Fidel Castro took to the Internet last week to call the Republican primary process “the greatest competition of idiocy and ignorance that has ever been.”
Thomas L. Friedman, the Bedrock of the New York Times op-ed page, thought this was such a startlingly insightful observation that he opened this week’s drooling paean to globalization with it:
When Marxists are complaining that your party’s candidates are disconnected from today’s global realities, it’s generally not a good sign.
Aside from the minor detail that Marxists have been complaining about the disconnect between pro-market political parties and “global reality” since the original Marxist sat in the Reading Room of the British Library riffing on the internal contradictions of capitalism, I was struck by Mr. Friedman’s sparkling way with words. I’m not a credentialed Professor of Prose Style at Columbia School of Journalism or anything, but, for the “it’s generally not a good sign ”/ “you know you’ve got a problem ” cliche to work, doesn’t the bit before it have to be something unexpected or unwanted? “When Fidel Castro’s hailing the GOP platform as just the ticket, it’s generally not a good sign.” That sort of thing.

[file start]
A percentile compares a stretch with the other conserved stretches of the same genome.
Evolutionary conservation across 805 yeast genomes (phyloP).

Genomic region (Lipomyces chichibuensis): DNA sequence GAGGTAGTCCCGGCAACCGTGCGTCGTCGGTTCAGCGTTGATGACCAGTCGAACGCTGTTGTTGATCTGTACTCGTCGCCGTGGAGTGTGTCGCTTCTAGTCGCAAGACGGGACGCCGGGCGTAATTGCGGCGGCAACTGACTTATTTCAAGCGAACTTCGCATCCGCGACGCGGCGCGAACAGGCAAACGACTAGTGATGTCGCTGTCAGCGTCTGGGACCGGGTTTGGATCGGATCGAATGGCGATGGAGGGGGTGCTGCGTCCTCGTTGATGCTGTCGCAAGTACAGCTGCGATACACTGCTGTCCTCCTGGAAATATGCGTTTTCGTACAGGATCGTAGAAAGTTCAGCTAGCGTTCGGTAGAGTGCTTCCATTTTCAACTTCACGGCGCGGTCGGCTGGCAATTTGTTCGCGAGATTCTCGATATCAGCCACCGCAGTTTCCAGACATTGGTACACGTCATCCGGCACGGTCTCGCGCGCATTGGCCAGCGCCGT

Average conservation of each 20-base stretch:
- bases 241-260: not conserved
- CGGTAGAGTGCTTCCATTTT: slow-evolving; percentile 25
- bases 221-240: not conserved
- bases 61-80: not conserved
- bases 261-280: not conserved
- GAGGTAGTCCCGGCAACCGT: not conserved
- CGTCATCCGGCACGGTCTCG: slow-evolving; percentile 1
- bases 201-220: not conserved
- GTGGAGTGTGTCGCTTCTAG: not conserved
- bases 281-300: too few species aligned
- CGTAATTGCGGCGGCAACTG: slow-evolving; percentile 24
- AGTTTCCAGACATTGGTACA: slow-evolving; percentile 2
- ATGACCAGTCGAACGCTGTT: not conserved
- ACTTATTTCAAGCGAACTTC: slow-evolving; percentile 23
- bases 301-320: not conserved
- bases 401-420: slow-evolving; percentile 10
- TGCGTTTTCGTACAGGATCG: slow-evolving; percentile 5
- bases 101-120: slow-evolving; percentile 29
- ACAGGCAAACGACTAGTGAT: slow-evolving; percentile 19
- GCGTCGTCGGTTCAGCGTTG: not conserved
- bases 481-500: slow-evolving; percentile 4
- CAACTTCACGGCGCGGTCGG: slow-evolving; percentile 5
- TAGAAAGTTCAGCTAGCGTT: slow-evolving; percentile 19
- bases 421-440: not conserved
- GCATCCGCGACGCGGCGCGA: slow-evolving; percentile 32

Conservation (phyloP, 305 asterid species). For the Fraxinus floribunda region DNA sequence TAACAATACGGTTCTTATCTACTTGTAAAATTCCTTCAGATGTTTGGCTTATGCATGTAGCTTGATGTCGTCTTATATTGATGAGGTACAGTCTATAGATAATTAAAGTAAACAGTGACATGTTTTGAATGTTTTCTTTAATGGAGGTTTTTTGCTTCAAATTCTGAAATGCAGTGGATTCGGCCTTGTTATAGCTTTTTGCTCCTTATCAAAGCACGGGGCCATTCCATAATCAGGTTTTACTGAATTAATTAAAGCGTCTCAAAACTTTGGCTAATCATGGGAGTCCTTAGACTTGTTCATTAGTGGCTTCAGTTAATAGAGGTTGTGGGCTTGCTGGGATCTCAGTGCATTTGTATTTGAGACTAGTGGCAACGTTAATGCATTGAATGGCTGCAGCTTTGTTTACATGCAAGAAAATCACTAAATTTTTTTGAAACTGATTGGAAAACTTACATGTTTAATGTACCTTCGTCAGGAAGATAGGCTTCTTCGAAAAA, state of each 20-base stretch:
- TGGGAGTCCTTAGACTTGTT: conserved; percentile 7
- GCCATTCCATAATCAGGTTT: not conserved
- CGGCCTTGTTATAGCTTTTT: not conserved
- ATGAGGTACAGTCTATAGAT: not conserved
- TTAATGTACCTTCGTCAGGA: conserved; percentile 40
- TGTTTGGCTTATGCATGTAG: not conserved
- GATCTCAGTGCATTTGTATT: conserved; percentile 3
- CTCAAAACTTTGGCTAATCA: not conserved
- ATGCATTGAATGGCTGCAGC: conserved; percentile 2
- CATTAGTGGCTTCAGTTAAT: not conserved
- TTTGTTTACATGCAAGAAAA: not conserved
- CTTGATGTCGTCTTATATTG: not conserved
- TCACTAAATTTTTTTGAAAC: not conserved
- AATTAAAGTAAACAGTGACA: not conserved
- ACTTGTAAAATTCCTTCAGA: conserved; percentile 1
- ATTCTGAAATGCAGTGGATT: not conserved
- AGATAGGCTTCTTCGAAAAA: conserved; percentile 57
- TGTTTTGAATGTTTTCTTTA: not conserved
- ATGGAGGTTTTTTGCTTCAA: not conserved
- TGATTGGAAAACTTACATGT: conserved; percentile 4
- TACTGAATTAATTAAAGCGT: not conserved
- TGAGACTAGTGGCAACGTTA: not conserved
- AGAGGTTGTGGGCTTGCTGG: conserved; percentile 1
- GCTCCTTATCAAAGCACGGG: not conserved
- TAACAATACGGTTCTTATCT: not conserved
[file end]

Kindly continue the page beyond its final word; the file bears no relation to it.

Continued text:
Instead, Friedman goes on to peddle his usual globalist soft-core erotica, none of which Castro would support and none of which his enslaved people have any access to.
Oh, well. When right-wing loons are complaining that your opening paragraph is entirely disconnected from the rest of the column, presumably Thomas L. Friedman takes that as a good sign.